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Published: 2 month

More than expected: average salary of 600 thousand forints. Have wages taken off?

The January earnings data published by the Hungarian Central Statistical Office (KSH) exceeded all analysts' expectations. The average gross salary was HUF 605,000, the average regular gross salary was HUF 588,300 and the median gross salary was HUF 493,676. What is the difference between the figures and what do they mean for us?

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The KSH publishes key indicators on earnings every month, and the average gross earnings figure is usually circulated in the press, giving the impression that this is the average wage that Hungarian workers earn. This is (unfortunately?) not the case, so it is important to know what these figures actually represent.

The figures are not the real average.

The gross average salary is the average of the gross(!) earnings that have been included in the average for a given month, including all wage-related payments (bonuses, bonuses, 13th month pay, etc.). That is, everything that is counted as wage income is included. It is important to note that since this is gross, personal income tax, social security contributions, etc. have not yet been deducted. When looking at the curve of average gross earnings, it is clear that the curve jumps in December each year, as this is when the year-end bonuses, such as the 13th month's pay, are paid.

Regular gross earnings is the difference between gross earnings and non-regular gross earnings, and therefore excludes non-regular benefits (bonuses, bonuses, 13th month pay, etc.)

Average earnings are the ratio of the average earnings to the average number of staff associated with it, while median earnings are the amount by which half of the workers earn more and half earn less, i.e. like the kid in the middle of the gym. Since this value is the median, analysts consider median earnings to be the best indicator of wage trends.

Looking more closely at January and before, we can see that median wages have started to approach the average wage, a clear sign that the increase in the minimum wage and the guaranteed minimum wage has started to squeeze the gap between the lower and higher wage bands.

The January wage growth figures are a guide to the 2024 annual figures, which will thus most likely exceed the 10-11% wage increase in the MNB's inflation forecast given that all three wage categories (gross, regular gross and median) rose by around 15% compared to January last year. This is despite the fact that labour market tensions appear to be easing somewhat, with the number of unemployed rising from 203,800 in December to 220,400 in January, before rising further to 222,200 in February. The unemployment rate crept up from 4.2% in December to 4.6%.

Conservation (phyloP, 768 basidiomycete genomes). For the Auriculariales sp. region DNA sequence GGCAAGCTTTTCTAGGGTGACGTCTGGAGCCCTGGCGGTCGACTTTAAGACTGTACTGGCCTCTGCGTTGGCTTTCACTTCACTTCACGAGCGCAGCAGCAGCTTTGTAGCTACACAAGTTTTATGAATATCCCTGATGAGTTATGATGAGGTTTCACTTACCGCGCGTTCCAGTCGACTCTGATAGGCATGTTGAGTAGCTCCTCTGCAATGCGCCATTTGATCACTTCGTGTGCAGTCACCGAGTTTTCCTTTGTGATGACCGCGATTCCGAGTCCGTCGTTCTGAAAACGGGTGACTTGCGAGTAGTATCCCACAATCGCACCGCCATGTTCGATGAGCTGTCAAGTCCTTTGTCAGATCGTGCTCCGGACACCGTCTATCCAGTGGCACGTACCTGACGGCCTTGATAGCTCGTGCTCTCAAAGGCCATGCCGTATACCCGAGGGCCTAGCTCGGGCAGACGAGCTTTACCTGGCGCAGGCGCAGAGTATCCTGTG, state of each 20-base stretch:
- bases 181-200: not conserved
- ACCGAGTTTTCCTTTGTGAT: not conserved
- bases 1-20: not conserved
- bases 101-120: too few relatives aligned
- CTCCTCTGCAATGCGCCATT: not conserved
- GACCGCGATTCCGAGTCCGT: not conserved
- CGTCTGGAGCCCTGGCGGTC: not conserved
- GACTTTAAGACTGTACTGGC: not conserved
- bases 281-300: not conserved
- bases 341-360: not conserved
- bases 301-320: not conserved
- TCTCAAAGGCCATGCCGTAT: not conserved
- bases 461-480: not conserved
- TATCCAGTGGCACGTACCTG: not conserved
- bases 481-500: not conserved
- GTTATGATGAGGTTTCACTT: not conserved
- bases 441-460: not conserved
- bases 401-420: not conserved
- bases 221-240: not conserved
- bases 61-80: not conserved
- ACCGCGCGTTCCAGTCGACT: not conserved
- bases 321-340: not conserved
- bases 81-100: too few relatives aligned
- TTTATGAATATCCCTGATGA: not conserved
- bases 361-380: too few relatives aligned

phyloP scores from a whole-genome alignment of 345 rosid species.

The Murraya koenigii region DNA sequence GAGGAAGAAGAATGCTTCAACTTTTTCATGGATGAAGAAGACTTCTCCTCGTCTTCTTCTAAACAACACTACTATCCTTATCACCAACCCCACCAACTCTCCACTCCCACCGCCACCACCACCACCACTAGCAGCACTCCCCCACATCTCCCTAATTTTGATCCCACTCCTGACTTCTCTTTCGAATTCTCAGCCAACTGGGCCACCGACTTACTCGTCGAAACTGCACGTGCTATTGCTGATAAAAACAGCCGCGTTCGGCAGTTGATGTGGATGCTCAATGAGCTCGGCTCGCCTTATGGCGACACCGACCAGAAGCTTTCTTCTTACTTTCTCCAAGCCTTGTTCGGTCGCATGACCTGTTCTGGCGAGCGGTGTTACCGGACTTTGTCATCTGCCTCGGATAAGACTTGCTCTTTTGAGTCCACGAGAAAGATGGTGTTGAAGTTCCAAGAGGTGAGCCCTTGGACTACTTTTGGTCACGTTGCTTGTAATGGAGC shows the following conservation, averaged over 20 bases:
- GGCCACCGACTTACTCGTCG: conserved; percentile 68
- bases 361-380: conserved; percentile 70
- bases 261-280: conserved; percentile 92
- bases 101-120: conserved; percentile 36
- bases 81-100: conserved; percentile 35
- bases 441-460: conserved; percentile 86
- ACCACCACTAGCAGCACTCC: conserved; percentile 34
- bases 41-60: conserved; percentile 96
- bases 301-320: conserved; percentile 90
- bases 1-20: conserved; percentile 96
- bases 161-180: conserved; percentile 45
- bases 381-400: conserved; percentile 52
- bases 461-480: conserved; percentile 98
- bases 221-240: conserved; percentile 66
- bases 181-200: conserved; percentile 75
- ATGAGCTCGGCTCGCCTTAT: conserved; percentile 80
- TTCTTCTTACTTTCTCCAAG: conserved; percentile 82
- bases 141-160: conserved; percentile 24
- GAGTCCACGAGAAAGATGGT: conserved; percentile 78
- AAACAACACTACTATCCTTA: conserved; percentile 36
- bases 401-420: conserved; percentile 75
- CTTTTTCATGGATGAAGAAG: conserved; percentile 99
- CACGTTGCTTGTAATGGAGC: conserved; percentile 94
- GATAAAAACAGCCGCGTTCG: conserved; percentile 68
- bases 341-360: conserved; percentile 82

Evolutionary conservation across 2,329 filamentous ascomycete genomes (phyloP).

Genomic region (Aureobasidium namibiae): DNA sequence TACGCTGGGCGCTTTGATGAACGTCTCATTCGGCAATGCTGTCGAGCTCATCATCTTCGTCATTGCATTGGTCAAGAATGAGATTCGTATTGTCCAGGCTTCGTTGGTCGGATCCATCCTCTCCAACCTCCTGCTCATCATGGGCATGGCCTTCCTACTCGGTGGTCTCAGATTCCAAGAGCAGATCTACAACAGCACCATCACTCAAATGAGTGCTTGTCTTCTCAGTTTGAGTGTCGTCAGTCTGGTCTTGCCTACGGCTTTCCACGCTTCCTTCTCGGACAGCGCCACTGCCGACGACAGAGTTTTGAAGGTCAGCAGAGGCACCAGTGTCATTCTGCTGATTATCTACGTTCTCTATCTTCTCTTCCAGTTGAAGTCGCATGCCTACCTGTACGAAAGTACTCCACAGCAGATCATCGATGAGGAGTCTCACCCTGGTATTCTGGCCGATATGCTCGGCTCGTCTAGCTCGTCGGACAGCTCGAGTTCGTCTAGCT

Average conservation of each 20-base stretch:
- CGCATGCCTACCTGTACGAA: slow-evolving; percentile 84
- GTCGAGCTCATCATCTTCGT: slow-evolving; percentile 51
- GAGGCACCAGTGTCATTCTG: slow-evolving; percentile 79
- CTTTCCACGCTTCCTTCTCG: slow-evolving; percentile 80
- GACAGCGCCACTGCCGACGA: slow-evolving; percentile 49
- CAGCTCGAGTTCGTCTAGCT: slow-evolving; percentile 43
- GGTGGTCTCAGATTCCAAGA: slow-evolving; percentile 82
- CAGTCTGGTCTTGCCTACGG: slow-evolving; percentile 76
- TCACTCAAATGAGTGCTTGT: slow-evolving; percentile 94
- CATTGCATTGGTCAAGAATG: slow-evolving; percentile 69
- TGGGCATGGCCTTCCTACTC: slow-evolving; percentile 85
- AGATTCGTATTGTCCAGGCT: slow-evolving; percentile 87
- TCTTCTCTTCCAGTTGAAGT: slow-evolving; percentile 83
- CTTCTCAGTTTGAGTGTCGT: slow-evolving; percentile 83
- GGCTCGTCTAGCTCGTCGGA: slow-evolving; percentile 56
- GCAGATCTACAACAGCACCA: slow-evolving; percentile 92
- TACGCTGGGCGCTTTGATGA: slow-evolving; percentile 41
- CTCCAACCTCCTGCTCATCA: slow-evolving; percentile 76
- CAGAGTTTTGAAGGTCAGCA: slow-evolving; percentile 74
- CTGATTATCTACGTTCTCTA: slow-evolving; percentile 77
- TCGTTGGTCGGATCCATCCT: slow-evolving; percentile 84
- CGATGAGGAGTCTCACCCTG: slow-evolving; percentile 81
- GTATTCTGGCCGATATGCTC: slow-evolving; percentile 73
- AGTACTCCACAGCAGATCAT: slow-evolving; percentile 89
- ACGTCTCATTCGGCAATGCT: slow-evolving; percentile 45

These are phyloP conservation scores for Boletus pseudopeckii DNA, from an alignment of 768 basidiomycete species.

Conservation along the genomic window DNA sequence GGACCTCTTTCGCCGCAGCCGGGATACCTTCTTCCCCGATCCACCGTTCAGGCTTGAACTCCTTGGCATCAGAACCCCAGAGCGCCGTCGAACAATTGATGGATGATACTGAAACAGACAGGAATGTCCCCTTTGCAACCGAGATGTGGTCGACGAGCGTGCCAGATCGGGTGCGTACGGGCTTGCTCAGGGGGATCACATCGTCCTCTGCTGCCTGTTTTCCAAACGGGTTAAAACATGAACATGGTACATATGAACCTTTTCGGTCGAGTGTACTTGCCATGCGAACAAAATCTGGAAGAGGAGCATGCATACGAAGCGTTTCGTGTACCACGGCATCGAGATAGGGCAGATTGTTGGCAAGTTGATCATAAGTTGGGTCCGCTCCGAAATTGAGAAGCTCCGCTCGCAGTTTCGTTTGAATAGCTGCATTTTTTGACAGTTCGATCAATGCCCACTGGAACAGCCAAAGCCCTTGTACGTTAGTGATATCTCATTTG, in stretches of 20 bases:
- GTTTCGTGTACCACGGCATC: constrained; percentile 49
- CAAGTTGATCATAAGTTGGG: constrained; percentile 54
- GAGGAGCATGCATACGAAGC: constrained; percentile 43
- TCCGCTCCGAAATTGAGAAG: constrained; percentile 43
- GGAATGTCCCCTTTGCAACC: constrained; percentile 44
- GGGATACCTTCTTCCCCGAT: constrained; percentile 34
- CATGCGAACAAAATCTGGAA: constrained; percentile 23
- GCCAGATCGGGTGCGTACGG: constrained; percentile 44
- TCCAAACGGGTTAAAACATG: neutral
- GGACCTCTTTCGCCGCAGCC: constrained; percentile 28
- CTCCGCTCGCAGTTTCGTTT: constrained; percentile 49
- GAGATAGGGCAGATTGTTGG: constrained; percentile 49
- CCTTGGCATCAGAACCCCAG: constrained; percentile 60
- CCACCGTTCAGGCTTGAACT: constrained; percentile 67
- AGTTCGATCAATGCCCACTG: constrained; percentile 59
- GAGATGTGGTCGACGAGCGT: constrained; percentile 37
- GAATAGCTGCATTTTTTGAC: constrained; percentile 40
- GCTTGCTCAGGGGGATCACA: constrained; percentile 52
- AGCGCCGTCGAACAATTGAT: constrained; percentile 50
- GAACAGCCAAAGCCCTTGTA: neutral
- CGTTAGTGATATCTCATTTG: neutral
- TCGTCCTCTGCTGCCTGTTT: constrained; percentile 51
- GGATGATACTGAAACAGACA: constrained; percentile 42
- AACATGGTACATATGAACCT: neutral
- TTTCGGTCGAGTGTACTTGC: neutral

Real earnings also showed an increase, but this was partly due to inflation curving downwards due to the base effect. Let's look at an example:

If a good cost £10,000 in January 2022, it cost 25.7% more in January 2023, or £12,570. In January this year, inflation was 3.8% compared to the same period last year, so you had to pay 13 048 Ft for the same product. Let's look at all this in terms of wages, using the same base, i.e. 10 000 HUF. The increase in the average regular gross wage for January 2023 was 17.3%, so the example wage is £11 731 on a grand average basis, and this has increased by 10.4% to £12 950 in January this year. To put it very crudely, you could say that I could buy the same product in January this year at last year's price.

What has caused all this? That retailing has effectively collapsed, so much so that within the volume change in retailing, from the second half of 2022 onwards, food sales have already started to fall until March 2023. And this brings us to the much-talked-about concept of the price-wage spiral, which is worth mentioning because we are now hearing noises that it is back in the pantry. In my opinion, it never was, as real earnings have not risen (in fact they have) and consumption has started to plummet, i.e. the rise in prices can no longer be attributed to wage rises because of supply and demand. Consequently, even if wages do fall, they will not push inflation up, but other external factors (exchange rate and energy prices) will.

What can we expect by 2024?With the labour market still largely dictated by workers, and although real wage growth sounds beautiful on the communication level, but in reality the purchasing power is still somewhere in 2022, wage pressures will not ease, recruiting good professionals will remain difficult, and the focus will remain on retention. Firms that can't afford to retain workers may find a way out by increasing efficiency.

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